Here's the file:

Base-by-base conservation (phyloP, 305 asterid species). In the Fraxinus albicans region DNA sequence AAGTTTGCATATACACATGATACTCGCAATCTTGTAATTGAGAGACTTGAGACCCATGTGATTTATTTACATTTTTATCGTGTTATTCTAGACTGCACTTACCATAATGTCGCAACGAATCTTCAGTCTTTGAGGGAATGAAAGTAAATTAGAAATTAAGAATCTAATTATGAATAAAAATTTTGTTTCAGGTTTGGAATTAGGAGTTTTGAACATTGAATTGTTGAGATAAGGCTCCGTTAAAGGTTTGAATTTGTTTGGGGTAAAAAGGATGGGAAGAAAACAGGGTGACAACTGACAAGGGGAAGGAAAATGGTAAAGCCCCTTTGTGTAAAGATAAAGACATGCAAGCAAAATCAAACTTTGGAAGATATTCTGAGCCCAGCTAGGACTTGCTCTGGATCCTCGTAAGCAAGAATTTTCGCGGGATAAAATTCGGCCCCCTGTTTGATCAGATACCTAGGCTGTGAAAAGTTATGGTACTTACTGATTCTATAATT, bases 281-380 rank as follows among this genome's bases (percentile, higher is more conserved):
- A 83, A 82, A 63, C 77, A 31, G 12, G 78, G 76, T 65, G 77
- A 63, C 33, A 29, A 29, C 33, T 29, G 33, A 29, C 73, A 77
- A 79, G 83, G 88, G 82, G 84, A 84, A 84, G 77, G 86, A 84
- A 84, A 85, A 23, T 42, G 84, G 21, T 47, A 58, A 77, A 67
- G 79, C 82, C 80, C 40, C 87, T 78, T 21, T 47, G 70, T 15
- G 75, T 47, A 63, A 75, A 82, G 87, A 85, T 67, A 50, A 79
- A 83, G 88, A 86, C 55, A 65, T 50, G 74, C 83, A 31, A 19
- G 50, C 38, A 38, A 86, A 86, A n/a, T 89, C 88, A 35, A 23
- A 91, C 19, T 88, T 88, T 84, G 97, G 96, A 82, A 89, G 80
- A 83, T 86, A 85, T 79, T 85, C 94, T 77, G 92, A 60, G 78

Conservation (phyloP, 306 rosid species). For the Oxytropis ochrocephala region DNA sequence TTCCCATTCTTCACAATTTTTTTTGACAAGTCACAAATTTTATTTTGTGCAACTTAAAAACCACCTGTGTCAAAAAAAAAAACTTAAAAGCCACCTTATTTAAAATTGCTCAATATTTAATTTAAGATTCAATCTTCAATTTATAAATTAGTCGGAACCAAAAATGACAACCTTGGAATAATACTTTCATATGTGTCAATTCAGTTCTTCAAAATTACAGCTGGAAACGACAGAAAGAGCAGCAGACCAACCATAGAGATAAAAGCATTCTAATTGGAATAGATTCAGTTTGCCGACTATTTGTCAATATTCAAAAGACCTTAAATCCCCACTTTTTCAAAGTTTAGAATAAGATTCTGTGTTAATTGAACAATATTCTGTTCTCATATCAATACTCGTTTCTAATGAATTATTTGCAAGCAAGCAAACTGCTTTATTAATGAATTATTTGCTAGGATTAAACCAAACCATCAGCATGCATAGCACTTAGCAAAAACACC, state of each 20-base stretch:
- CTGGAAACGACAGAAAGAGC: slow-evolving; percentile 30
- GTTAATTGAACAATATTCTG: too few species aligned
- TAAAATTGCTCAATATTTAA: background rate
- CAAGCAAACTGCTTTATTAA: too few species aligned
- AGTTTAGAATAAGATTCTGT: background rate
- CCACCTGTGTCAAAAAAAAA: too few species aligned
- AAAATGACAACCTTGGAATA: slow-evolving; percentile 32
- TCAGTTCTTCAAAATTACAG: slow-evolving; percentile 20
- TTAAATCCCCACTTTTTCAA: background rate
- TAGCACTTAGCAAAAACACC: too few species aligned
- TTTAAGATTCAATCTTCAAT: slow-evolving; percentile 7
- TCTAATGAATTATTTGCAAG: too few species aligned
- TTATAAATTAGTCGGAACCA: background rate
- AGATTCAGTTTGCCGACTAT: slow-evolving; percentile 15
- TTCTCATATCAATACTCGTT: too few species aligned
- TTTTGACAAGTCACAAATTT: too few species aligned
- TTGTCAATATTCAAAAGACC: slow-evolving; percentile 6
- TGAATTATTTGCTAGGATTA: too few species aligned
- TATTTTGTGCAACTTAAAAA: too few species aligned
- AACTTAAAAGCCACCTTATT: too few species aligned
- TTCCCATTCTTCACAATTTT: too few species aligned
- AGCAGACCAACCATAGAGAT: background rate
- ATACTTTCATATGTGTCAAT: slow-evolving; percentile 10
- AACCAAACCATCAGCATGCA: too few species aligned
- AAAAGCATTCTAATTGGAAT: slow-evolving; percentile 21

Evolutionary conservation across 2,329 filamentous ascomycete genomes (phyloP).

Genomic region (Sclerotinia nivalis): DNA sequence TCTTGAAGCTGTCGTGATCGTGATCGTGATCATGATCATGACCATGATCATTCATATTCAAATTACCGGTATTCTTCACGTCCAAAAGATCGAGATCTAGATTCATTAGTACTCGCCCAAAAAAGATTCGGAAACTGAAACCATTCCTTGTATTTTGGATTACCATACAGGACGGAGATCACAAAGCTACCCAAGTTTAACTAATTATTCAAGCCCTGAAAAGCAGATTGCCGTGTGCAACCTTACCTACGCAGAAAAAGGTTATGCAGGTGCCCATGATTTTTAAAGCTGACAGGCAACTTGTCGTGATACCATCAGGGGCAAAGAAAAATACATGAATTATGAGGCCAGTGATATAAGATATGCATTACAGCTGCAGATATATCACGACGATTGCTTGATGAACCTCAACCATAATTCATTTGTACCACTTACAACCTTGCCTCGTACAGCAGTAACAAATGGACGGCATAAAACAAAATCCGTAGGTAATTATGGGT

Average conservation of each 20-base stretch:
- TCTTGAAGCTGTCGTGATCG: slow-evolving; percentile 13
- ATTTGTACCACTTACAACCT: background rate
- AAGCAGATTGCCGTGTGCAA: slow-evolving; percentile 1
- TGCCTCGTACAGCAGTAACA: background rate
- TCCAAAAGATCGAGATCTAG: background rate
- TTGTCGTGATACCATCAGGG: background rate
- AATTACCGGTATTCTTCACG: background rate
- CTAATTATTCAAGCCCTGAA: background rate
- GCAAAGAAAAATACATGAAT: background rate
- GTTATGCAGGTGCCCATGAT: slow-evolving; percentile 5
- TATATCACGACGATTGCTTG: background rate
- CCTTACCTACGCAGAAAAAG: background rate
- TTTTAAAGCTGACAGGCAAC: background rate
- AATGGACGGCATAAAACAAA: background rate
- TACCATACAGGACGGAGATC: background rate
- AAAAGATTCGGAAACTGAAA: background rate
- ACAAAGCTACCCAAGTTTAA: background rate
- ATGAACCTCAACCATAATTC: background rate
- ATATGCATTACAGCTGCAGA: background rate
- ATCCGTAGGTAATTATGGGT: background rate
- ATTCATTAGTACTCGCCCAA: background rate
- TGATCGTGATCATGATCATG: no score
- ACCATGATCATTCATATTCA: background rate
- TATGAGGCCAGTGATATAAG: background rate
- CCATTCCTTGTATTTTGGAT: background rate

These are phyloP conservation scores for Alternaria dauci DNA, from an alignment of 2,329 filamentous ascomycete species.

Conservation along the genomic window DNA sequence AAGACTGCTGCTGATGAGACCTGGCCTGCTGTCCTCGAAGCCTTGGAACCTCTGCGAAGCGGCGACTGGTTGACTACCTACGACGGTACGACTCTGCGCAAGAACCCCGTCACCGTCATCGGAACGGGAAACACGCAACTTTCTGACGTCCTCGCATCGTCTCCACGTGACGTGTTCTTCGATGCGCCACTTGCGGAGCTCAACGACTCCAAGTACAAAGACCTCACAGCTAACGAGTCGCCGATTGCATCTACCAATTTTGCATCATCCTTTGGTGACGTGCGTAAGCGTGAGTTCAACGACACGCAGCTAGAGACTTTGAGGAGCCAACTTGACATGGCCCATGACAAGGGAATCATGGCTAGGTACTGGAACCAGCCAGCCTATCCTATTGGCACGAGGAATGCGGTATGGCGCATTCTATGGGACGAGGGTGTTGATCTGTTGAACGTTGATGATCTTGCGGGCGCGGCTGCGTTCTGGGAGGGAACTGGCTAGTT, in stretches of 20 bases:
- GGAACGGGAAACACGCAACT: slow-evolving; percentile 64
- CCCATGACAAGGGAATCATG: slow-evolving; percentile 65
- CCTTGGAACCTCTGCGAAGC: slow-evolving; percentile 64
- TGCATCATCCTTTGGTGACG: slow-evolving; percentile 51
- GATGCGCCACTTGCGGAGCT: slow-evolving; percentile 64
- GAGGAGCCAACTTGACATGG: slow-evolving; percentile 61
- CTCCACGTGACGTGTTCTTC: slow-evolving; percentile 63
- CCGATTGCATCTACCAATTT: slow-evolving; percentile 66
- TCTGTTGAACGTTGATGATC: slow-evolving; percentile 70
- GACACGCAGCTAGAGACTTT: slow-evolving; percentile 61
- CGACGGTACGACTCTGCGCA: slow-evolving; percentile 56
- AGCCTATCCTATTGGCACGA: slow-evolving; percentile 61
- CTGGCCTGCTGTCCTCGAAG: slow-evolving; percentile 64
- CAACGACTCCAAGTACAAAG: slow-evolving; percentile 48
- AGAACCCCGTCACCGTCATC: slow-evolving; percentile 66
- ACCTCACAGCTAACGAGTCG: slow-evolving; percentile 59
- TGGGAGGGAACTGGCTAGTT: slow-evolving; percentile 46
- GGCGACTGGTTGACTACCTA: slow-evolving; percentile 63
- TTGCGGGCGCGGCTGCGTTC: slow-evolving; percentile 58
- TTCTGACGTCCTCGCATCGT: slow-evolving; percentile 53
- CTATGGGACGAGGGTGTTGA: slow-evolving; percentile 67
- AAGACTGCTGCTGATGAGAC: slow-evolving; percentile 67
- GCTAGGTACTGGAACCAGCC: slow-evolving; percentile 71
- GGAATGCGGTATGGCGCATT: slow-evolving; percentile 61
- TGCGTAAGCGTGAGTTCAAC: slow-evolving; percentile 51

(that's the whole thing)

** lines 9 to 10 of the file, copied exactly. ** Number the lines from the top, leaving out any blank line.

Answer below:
- G 50, C 38, A 38, A 86, A 86, A n/a, T 89, C 88, A 35, A 23
- A 91, C 19, T 88, T 88, T 84, G 97, G 96, A 82, A 89, G 80